This November, Glasgow will play host to the UN Climate Change Conference (COP26), at which political and business leaders will convene to discuss climate change targets and the action required to reach them.
At COP21, which took place in Paris in 2015, an agreement was reached to limit global warming to below 2 degrees. At this year’s conference, it is hoped that even more ambitious targets will be set, given that there is a growing urgency to act to avert further climate disaster.
But the onus is not just on governments and leaders at COP26 to come up with solutions, the financial services industry has its part to play as well.
It’s not easy being green
There is now an increased awareness of the role of Open Banking in creating products and services that make it easier for consumers and businesses to make more sustainable financial choices.
Rafa Plantier, head of UK and Ireland at Tink (pictured), an Open Banking platform, says that with COP26 approaching, countries around the world are under pressure to meet net zero commitments and improve sustainability.
“But even the most climate conscious, well-intentioned consumer will find it hard to take the action they want because of a lack of information,” Plantier adds. “The financial services sector — and Open Banking in particular — has a vital role to play in helping to overcome this challenge.
“Current accounts are a source of vast amounts of data — even from one single transaction, a huge amount of information can be derived about the amount spent on energy, travel or shopping, for instance. By aggregating, categorising and analysing transactions, Open Banking allows us to create meaning from data so that people can make their own informed decisions about sustainability.”
Dylan Thiam, head of marketing at TESOBE / Open Bank Project, agrees that it can be difficult for consumers to track their carbon footprint, but that new mobile and web applications “are changing everything”.
“You can categorise transaction data based on merchant type and calculate the average emissions that a product creates during its lifecycle,” says Thiam.
From regulation to innovation
Regulation, at both a global and regional level, is behind some of the sustainable finance-focused product innovation from banks and fintechs.
Josh Gregory, founder and CEO of Sugi, which uses open finance to help retail investors understand the environmental impact of their investment portfolios, points to the Task Force on Climate-Related Financial Disclosures (TCFD).
It was created by the Financial Stability Board to “improve and increase reporting of climate-related financial information”, the TCFD website states.
“The TCFD’s work has really driven a wider conversation around sustainable finance, and the entire green fintech space has benefited from following tailwinds, both on the investment side and from consumers – who are becoming more aware of climate issues and the need for new tools to engage with impact at the retail level,” says Gregory.
The UK’s banks have a specific deadline looming though.
“By December 2021, all banks in the UK will need to have embedded climate change into their risk frameworks,” explains Plantier.
“This, coupled with the fact that the [UK’s] Prudential Regulation Authority (PRA) is looking for evidence that they have systems in place that are operational and can identify, monitor, manage and disclose climate risk, means that action needs to be taken now to achieve these goals.”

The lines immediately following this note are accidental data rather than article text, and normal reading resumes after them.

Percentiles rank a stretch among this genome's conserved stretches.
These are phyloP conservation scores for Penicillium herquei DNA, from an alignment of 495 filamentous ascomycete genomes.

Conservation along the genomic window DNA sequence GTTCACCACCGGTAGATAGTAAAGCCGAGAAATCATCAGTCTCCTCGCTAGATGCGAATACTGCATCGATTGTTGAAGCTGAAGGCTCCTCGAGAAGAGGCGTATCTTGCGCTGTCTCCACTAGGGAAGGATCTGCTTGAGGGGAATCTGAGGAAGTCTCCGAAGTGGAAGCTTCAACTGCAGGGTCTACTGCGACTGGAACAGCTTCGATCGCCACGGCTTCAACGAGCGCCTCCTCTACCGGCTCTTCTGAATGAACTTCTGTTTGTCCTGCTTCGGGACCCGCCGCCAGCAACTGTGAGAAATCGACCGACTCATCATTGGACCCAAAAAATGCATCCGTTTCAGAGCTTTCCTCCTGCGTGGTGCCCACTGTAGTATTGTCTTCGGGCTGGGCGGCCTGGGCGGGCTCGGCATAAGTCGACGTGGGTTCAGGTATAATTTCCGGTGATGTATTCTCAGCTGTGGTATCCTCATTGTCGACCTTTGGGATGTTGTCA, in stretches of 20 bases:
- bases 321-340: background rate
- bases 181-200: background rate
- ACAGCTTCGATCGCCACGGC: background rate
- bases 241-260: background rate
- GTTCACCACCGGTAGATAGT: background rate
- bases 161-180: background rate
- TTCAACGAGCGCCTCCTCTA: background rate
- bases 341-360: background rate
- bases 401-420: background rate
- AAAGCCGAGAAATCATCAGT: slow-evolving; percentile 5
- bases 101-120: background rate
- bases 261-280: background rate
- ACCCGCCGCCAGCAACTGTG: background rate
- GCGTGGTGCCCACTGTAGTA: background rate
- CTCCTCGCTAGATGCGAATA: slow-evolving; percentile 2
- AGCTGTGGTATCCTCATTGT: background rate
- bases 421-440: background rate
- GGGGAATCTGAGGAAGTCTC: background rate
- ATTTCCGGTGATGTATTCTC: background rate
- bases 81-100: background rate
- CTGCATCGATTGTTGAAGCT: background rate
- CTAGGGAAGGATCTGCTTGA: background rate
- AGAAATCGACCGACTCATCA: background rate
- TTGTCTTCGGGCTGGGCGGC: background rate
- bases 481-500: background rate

While he acknowledges that the scale of the task is huge, he points to the fact that banks and fintechs are collaborating to create new digital services focused on sustainability.
Among the sustainable finance innovations using Open Banking that really stand out to Thiam are French startup Greenly, which “helps businesses by analysing their expenses and estimating their carbon footprint”, and Gothenburg-based green tech company Svalna.
According to Plantier, Tink works with both fintechs. He explains that the Svalna app uses Tink’s “Transactions product” to analyse financial data so that users can “understand the environmental impact of their day-to-day purchases, and make simple changes that make a big difference to the planet”.
Ahead of the curve
It does appear that Europe is leading the way when it comes to using Open Banking to power sustainable initiatives, products and services.
Thiam says that this is because Europe “has a head start on Open Banking”.
“Perhaps other countries are currently in the ideation phase, or their solutions are still growing,” he adds.
“In Europe, the sustainable Open Banking scene is so fast-growing that it’s almost hard to keep track of innovation,” says Sugi’s Gregory.
“In the Nordics and Central Europe there are a number of upcoming green neo-banks which combine ringfenced green savings accounts and transaction footprinting along with a high level of platform personalisation to allow engagement with green causes.
“We are starting to see some of the mainstream neo-banks in the UK follow suit with some of these features, as well as a few specialist startups, but the sustainable Open Banking scene in the UK is generally dominated by transaction analysis apps.”
Europe may be ahead of other geographies, and key markets within the continent may be experiencing their own Open Banking surges, but Plantier is keen to point out this is not solely about business innovation or competition between jurisdictions.
“It’s not about a race of one country versus another,” he concludes.
“This is, by definition, a global problem, where businesses need to work together across countries and markets to create global solutions.”